July 22, 2001
Politics is sorely tested by moral issues. All of our social institutions are.
The moral issue politicians are dealing with at the moment is whether human embryonic stem cells should be used in research. Conservatives appear to be more torn by the issue than liberals. How this debate goes may have a profound effect on the conservative movement—and on politics in general.
As is so often the case, the debate involves deep, fundamental differences that need to be examined to understand what is happening at the surface. Most of us appreciate that tinkering with the basic ingredients of human life is not to be undertaken thoughtlessly, but we aren’t entirely sure what ethical guidelines should apply.
The stem cell debate is perhaps more troubling than the abortion debate for conservatives, although both involve fundamental questions concerning human life. What is so sharply focused in the stem cell debate is the issue of when life begins. Some abortion opponents don’t believe that life begins at conception. Even among abortion opponents who do believe that conception is life’s beginning, there are some who support stem cell research on the grounds that the embryos will be destroyed in any event.
It is this last justification that exposes the deepest fault line among conservatives and arguably among Americans. The conservative movement, at least sine the 1970s, has gathered traditional conservatives, libertarians, opponents of Communism and free traders in a tenuous alliance. The end of the Cold War greatly weakened one of the organizing themes of conservatives. This caused heightened tension between traditional conservatives and libertarians.
What traditional conservatives have in common is a belief in a transcendent moral order. They believe that a universal moral authority governs human conduct at some level. This belief animated the Founders and was given explicit expression in the Declaration of Independence.
Libertarians and most liberals either don’t believe in moral absolutes or don’t order their thinking as if there were. In general, they tend to be utilitarians in the tradition of English philosopher Jeremy Bentham. They believe that whatever serves the interests of the most people is good and ethical.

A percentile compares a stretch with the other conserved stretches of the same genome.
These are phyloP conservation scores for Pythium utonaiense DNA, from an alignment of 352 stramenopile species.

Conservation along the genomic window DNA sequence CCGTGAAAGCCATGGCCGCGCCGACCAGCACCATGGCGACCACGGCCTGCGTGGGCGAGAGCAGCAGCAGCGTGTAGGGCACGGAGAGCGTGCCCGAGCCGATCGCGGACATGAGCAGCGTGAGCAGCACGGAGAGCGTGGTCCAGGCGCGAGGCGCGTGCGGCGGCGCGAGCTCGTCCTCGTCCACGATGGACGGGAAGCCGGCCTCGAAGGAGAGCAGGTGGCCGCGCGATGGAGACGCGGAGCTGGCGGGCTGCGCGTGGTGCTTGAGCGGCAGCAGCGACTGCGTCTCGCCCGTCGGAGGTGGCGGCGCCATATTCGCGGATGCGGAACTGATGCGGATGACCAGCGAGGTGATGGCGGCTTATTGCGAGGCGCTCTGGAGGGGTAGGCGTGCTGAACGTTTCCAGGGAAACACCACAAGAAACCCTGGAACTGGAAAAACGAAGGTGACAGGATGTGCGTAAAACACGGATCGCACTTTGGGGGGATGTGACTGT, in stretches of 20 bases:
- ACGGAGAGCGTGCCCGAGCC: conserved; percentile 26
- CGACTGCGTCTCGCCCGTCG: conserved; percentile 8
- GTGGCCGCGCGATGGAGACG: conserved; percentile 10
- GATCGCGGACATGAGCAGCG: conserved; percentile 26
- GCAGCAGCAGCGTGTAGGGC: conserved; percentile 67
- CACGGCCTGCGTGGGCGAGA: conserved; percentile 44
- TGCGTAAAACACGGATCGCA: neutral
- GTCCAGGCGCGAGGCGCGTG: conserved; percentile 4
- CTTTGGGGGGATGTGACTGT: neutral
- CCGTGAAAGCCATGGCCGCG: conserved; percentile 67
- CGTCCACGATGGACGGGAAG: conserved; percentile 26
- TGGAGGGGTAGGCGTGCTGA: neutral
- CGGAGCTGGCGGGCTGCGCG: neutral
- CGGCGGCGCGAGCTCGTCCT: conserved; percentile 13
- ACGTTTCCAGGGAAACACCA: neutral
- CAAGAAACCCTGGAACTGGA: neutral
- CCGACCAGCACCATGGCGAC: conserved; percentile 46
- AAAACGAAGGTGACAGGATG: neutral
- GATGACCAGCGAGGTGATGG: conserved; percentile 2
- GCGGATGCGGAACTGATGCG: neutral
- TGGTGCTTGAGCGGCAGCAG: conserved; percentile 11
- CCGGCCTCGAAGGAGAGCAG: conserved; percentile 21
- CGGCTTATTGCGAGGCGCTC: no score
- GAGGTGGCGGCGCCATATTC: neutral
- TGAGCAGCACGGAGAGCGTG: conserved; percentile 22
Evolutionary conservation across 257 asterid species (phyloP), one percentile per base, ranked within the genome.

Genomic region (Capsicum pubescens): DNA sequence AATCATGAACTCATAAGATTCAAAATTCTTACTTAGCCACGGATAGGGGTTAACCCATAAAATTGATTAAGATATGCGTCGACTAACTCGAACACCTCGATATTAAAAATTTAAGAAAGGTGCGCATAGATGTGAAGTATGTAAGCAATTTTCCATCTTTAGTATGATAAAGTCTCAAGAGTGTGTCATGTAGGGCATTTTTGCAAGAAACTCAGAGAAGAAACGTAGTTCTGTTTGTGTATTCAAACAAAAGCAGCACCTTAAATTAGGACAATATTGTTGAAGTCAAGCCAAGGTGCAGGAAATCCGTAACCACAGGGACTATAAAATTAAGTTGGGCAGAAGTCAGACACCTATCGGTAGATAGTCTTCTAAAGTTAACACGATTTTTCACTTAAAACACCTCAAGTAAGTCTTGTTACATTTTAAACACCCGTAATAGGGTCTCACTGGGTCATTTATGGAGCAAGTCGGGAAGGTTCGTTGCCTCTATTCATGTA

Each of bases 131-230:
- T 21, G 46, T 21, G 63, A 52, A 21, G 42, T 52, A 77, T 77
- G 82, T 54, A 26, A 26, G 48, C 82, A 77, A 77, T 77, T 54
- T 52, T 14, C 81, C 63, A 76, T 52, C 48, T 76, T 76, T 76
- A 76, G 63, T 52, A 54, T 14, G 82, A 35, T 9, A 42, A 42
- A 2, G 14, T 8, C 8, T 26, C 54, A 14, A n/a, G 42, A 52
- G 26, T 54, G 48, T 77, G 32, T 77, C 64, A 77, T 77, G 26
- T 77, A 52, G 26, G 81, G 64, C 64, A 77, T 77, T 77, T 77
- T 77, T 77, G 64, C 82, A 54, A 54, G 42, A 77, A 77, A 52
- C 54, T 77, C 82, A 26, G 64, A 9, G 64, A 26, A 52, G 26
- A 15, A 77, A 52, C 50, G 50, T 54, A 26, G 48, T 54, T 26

Most people avoid the question and would be hard-pressed to say precisely what set of ethical principles, if any, guide their decisions on stem cell research. These people would resist being put in one category or the other.
Scientists may or may not be utilitarians, but they tend to believe that the only limits of scientific research should be science itself. The combination of scientists and utilitarians is a powerful force. The split among conservatives over stem cell research and a large class of people who wish the issue would simply go away probably assures eventual governmental approval of that research.
Before that happens, the pro-life community must make its opposition to the deliberate destruction of embryos as clear, forceful and widely known as possible. Even if they lose the current debate, they need to frame the moral concern in a way that will have an effect on the next debate over human life.
There will surely be another debate over when society will justify the destruction of life. Several have taken center stage in recent years. In addition to abortion, we have anguished over euthanasia and the death penalty.
Because these issues go squarely to what and who we are as human beings, Americans cannot afford to treat them superficially and dismissively. Next week, this column will take a deeper look at these ethical issues.
Mr. McSweeney practices law in the City of Richmond where he was born in 1943. In January 2009, he convened a meeting of more than 200 Virginians, which led to the formation of Restore the Founders’ Vision, a non-profit civic education initiative. He has four adult children. He resides with his wife, Wendy, in Powhatan County, Virginia.